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Alzheimer’s drug shouldn’t be prescribed for cognitive impairment, without genetic test

Alzheimer’s drug shouldn’t be prescribed for cognitive impairment, without genetic test

Washington: US researchers have warned, Donepezil, a medication that is approved to treat people with Alzheimer’s disease, should not be prescribed for people with mild cognitive impairment, without a genetic test.

Researchers from the University Of California discovered that for people who carry a specific genetic variation, the K-variant of butyrylcholinesterase, or BChE-K donezpezil, could accelerate cognitive decline.

The study has been published in Journal of Alzheimer’s Disease.

Mild cognitive impairment is a transitional state between normal age-related changes in cognition and dementia.

Because many people with the condition display symptoms similar to those caused by Alzheimer’s disease, some physicians prescribe donepezil, which is marketed under the brand name

Donepezil was tested as a possible treatment for mild cognitive impairment in a large, federally funded study published in 2005, but it was not approved by the FDA.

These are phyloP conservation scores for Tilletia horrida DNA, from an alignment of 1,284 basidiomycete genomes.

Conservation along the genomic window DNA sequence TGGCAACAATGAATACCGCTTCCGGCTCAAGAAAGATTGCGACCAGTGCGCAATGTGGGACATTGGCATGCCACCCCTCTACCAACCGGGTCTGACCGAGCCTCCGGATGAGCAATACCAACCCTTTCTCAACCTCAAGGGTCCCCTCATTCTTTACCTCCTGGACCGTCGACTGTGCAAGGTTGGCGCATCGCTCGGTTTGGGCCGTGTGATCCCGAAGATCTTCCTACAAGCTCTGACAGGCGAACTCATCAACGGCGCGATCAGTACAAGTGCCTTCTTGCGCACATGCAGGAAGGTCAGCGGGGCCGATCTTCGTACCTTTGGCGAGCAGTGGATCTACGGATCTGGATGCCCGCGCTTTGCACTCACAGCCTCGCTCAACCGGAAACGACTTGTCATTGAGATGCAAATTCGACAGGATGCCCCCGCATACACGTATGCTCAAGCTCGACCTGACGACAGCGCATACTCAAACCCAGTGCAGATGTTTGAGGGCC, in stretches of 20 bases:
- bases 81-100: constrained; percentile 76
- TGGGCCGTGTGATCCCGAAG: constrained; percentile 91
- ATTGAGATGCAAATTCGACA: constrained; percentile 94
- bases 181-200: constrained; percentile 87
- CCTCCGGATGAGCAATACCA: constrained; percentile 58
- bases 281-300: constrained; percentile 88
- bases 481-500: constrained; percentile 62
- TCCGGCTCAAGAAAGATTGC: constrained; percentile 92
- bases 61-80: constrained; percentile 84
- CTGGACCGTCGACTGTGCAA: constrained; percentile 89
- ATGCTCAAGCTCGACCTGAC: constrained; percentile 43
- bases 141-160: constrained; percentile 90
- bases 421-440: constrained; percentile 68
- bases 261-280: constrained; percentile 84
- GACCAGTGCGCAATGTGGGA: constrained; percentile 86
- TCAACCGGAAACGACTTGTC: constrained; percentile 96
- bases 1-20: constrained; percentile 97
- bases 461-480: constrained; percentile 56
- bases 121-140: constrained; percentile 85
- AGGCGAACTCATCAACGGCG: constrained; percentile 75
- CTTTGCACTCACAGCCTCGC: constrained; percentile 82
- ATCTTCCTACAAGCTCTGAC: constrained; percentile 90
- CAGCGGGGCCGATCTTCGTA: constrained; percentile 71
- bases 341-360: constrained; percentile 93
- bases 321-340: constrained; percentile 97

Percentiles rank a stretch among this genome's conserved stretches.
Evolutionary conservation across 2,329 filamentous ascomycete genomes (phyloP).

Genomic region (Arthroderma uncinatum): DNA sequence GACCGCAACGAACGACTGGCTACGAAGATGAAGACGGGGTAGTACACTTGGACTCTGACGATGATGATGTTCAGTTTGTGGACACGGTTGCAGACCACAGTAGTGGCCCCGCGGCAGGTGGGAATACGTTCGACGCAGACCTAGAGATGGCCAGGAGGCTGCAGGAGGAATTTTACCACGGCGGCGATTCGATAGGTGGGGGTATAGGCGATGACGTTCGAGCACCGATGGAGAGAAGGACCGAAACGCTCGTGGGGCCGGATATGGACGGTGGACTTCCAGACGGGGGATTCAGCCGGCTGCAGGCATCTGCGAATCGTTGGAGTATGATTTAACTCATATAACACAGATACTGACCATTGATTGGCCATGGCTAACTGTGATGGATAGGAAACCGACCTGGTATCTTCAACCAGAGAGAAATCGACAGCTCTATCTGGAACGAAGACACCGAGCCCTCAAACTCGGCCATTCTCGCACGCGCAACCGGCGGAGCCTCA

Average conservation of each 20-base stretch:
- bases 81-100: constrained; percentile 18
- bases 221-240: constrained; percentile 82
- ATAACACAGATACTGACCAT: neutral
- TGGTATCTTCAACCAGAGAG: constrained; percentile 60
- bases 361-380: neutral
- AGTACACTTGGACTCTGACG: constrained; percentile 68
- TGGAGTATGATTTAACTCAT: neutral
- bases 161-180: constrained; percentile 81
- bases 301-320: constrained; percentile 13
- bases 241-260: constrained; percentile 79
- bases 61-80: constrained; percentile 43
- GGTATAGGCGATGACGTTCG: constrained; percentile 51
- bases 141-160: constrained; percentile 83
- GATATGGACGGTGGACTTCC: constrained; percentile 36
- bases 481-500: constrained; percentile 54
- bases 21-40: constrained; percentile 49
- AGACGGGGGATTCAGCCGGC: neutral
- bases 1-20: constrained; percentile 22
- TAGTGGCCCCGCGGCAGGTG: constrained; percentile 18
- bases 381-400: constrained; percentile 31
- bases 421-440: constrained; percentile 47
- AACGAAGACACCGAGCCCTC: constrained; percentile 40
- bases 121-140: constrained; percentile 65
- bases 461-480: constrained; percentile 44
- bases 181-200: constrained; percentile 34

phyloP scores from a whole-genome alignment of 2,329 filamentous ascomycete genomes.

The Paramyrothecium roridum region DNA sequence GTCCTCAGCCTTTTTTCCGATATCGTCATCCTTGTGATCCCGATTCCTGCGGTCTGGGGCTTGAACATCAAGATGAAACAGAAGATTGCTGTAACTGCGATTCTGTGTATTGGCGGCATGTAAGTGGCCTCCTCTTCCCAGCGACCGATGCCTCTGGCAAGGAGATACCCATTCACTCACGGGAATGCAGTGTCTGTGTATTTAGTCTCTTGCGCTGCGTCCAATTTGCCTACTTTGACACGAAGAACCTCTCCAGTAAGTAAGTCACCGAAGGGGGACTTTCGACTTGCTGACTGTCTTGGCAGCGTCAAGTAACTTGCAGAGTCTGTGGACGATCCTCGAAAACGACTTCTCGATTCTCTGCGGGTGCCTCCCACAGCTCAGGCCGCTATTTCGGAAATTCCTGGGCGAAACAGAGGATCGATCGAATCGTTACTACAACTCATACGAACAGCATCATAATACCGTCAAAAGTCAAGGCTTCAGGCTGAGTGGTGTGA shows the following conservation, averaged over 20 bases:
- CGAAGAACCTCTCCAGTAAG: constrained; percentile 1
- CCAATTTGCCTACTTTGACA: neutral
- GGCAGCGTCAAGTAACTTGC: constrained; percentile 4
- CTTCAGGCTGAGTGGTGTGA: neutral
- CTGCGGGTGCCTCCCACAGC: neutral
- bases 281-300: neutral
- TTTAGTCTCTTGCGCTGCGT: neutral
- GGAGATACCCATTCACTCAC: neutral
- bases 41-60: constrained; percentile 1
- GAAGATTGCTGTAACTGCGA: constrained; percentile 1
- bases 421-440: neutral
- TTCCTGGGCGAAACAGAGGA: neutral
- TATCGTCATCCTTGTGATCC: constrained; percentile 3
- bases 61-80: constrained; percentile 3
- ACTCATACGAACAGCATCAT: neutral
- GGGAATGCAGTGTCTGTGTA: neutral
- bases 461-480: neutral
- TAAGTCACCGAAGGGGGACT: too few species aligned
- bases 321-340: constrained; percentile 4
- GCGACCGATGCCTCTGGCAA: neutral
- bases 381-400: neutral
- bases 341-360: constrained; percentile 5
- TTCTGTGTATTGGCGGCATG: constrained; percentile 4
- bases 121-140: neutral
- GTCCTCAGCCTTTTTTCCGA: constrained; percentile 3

Still, doctors have often prescribed the drug “off-label” — meaning that it is not approved for that specific disorder — for their patients with mild cognitive impairment.

The researchers looked at the association between BChE-K and changes in cognitive function. Using two tests that measure cognitive impairment, the Mini-Mental State Examination and the Clinical Dementia Rating Sum of Boxes.

The findings indicated that people with the genetic variation, who were treated with donepezil had greater changes in their scores than those who took placebos.

They also found that those who took donepezil had a faster cognitive decline than those who took the placebo.

The findings reinforce the importance of physicians discussing the possible benefits and risks of this treatment with their patients. (ANI)